Assistant Professor of Physics Biao Lian, Assistant Professor in the Princeton School of Public and International Affairs Christopher Neilson, Assistant Professor of Mathematics Yakov Shlapentokh-Rothman, Assistant Professor of Chemistry Leslie Schoop, and Assistant Professor of Computer Science Mark Zhandry are the five recipients of the Sloan Research Fellowship from Princeton. The five awardees were announced in a press release on Feb. 17.
The fellowship, sponsored by the Alfred P. Sloan Foundation, honors 128 of “the most promising scientific researchers working today,” according to the Sloan Research Fellowship website. “Their achievements and potential place them among the next generation of scientific leaders in the U.S. and Canada.”
Sloan fellows receive a $75,000 grant, “which may be spent over a two-year term on any expense supportive of their research.”
Faculty members expressed their joy at being named fellows and being recognized for their cutting-edge work.
“It made my day,” Zhandry wrote in an email to The Daily Princetonian.
“It was definitely a great honor; it’s encouragement of the work I’ve been doing,” Lian said.
Lian researches topological states of matter and two-dimensional systems, among many other topics.
“The ultimate goal for this kind of research is to search for some interesting topological matter in nature that did not exist previously and understand the quantum states involved in them. This could, for example, help us understand how to build a quantum computer out of the matter in experiments,” Lian explained.
Neilson’s area of research focuses on “public policies and regulation in education markets to understand the behaviors of students, families and education providers,” according to a University press release.
Neilson, a member of the Bureau of Economic Research Industrial Organization and Education Economics program, is a faculty member in both the Princeton Department of Economics and the Princeton School of Public and International Affairs.
Shlapentokh-Rothman’s research focuses on partial differential equations, as well as general relativity and its applications to our understanding of black holes, space, and time.
Nielson and Shlapentokh-Rothman did not respond to requests for comment from the ‘Prince.’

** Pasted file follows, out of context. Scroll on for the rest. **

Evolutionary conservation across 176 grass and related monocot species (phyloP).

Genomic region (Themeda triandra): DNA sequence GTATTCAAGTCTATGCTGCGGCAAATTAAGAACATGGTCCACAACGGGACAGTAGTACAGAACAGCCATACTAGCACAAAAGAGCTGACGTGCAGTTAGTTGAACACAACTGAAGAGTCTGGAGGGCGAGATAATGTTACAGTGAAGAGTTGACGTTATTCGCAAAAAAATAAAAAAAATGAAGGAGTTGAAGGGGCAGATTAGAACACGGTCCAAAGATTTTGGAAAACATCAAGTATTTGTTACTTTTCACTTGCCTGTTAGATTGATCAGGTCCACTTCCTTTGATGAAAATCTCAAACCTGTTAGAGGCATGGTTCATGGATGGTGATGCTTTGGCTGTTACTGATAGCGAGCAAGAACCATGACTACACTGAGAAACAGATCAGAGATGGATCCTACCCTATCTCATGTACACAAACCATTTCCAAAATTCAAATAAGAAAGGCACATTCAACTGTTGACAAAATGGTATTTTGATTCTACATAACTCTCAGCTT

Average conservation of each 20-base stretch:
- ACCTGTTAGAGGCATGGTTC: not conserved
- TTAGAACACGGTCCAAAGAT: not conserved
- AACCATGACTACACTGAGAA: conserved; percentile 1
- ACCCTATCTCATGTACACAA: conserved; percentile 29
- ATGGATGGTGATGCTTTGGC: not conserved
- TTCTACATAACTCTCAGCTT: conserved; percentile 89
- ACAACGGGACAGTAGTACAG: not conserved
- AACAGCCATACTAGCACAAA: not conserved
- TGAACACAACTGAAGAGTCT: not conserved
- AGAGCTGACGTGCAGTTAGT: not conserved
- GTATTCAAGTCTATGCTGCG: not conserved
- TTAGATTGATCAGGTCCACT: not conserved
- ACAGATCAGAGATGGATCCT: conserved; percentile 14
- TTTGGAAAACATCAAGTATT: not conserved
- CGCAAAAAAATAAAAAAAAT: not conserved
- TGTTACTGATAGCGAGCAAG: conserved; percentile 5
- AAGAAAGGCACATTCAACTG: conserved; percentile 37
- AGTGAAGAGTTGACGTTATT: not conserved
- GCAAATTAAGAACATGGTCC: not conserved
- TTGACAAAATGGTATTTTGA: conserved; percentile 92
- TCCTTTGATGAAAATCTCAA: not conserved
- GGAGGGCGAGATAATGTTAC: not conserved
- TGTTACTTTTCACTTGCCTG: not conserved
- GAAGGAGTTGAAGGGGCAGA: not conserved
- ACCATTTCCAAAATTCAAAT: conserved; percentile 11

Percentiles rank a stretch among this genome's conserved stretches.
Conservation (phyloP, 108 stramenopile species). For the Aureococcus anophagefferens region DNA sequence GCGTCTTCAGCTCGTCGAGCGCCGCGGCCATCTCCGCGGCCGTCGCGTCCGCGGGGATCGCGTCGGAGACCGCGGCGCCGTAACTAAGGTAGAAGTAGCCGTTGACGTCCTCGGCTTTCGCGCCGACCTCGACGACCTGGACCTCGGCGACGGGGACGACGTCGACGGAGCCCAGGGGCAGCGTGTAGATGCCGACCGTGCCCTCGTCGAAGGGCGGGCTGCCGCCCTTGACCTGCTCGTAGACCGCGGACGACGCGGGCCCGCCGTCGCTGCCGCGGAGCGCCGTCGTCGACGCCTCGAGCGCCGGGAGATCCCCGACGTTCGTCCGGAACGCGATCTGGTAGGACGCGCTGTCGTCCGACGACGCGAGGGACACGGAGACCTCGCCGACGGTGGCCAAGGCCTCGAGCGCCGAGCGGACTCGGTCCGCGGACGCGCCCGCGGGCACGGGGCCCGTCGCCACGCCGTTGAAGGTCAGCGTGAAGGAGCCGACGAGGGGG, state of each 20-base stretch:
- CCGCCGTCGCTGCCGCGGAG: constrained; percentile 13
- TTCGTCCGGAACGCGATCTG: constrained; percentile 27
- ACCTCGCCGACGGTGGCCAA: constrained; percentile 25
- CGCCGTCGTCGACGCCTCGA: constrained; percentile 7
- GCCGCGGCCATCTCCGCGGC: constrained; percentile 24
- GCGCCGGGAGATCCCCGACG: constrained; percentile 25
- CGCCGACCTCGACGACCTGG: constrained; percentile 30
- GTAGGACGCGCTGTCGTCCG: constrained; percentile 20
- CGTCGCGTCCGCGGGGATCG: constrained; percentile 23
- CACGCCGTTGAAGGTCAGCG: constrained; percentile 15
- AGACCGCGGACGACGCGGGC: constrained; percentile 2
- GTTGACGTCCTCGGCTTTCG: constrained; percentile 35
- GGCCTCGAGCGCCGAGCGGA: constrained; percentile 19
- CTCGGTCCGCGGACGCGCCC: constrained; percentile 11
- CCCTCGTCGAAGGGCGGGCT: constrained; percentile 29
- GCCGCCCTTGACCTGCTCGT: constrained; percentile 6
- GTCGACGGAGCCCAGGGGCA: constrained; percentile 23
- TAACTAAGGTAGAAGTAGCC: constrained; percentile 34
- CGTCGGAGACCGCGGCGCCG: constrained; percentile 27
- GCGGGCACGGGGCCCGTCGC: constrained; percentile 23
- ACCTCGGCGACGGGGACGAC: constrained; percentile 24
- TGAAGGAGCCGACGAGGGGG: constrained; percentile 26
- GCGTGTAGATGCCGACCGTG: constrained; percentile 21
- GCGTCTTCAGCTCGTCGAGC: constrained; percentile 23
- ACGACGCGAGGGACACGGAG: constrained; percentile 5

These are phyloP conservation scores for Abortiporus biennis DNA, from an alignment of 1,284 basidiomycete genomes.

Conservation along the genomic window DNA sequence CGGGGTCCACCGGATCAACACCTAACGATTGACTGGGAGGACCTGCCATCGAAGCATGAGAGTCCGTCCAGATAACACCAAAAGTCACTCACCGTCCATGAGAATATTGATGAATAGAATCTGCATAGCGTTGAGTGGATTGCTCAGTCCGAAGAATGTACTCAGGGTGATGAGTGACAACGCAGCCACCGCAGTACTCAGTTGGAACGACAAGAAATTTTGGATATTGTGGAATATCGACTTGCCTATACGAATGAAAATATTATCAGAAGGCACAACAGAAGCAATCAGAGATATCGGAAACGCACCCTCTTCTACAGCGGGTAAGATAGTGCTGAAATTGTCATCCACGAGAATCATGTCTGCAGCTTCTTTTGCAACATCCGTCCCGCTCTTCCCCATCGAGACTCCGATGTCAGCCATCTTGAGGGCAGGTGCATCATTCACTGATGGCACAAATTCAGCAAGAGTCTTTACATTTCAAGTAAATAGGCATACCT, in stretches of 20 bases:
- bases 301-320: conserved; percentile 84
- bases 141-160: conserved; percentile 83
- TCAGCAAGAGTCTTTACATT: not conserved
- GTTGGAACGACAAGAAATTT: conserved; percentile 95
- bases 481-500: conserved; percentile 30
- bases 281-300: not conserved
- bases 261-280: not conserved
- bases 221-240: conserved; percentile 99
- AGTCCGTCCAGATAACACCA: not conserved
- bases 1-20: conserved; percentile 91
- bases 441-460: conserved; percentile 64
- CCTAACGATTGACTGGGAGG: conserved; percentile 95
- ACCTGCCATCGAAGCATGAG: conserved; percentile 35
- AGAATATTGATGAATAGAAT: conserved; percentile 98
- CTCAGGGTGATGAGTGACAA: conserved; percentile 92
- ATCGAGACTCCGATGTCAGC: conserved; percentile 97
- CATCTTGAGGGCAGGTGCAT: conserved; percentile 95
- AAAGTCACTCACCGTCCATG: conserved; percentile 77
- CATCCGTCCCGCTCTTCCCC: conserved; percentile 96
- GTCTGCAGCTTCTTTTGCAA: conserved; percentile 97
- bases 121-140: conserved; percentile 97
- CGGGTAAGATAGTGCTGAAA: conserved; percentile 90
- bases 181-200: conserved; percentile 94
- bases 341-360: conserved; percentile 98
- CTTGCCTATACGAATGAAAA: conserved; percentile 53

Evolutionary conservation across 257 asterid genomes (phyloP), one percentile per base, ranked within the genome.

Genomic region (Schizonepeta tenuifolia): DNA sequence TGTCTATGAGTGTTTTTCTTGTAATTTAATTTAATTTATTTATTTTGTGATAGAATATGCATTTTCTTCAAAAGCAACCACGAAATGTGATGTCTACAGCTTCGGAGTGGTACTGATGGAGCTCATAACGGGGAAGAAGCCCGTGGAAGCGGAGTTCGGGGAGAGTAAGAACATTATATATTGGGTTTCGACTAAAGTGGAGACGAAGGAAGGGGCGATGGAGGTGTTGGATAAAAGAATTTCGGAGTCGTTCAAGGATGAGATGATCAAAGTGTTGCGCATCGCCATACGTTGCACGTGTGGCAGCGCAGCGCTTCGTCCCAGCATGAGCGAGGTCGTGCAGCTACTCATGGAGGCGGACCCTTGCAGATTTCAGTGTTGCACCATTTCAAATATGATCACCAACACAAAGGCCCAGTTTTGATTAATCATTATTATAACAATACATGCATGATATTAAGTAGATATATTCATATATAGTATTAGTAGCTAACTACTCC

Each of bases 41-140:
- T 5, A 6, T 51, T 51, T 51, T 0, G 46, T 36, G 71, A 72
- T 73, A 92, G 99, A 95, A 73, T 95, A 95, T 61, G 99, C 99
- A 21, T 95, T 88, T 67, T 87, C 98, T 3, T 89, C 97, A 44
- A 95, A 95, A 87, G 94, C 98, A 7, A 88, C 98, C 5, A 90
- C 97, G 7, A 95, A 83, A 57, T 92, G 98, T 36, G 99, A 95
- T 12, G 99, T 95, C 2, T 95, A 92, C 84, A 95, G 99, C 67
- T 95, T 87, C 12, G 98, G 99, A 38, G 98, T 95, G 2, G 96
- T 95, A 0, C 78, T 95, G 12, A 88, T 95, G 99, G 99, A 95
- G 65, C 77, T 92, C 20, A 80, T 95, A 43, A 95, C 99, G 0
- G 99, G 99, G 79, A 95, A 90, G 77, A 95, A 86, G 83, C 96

Schoop explained in an interview with the ‘Prince’ how she first became interested in materials chemistry, and is dedicating her research to synthesizing new materials from a chemical, rather than a physical, point of view.
“I’m a chemist and I love thinking about reaction mechanisms and chemistry and how it works but I never really enjoyed organic chemistry labs. I realized that when it comes to hands-on lab work, I really enjoyed materials chemistry and making materials.” Schoop said.
“It would be really fun if I can combine the theoretical aspect of molecular chemistry with materials chemistry, and that’s what we’re trying to do,” Schoop said.
Zhandry’s area of research focuses specifically on cryptography and its applications to quantum computing.
“My research focuses on cryptography, which is broadly about securing communication against malicious third parties. I study many problems in this space, but a particular focus has been understanding both the threats and the potential of quantum computers. While we do not have [a] quantum computer capable of affecting cryptography yet, much progress is being made and the community is getting ready [for] them now,” Zhandry explained.
Nominated by fellow scientists, the 2021 Research Fellows were chosen by a “panel of senior scholars,” according to the press release. Since 1955, when the fellowship was founded, 234 Princeton faculty members have been named recipients.
This is a syndicated post. Read the original post at Source link .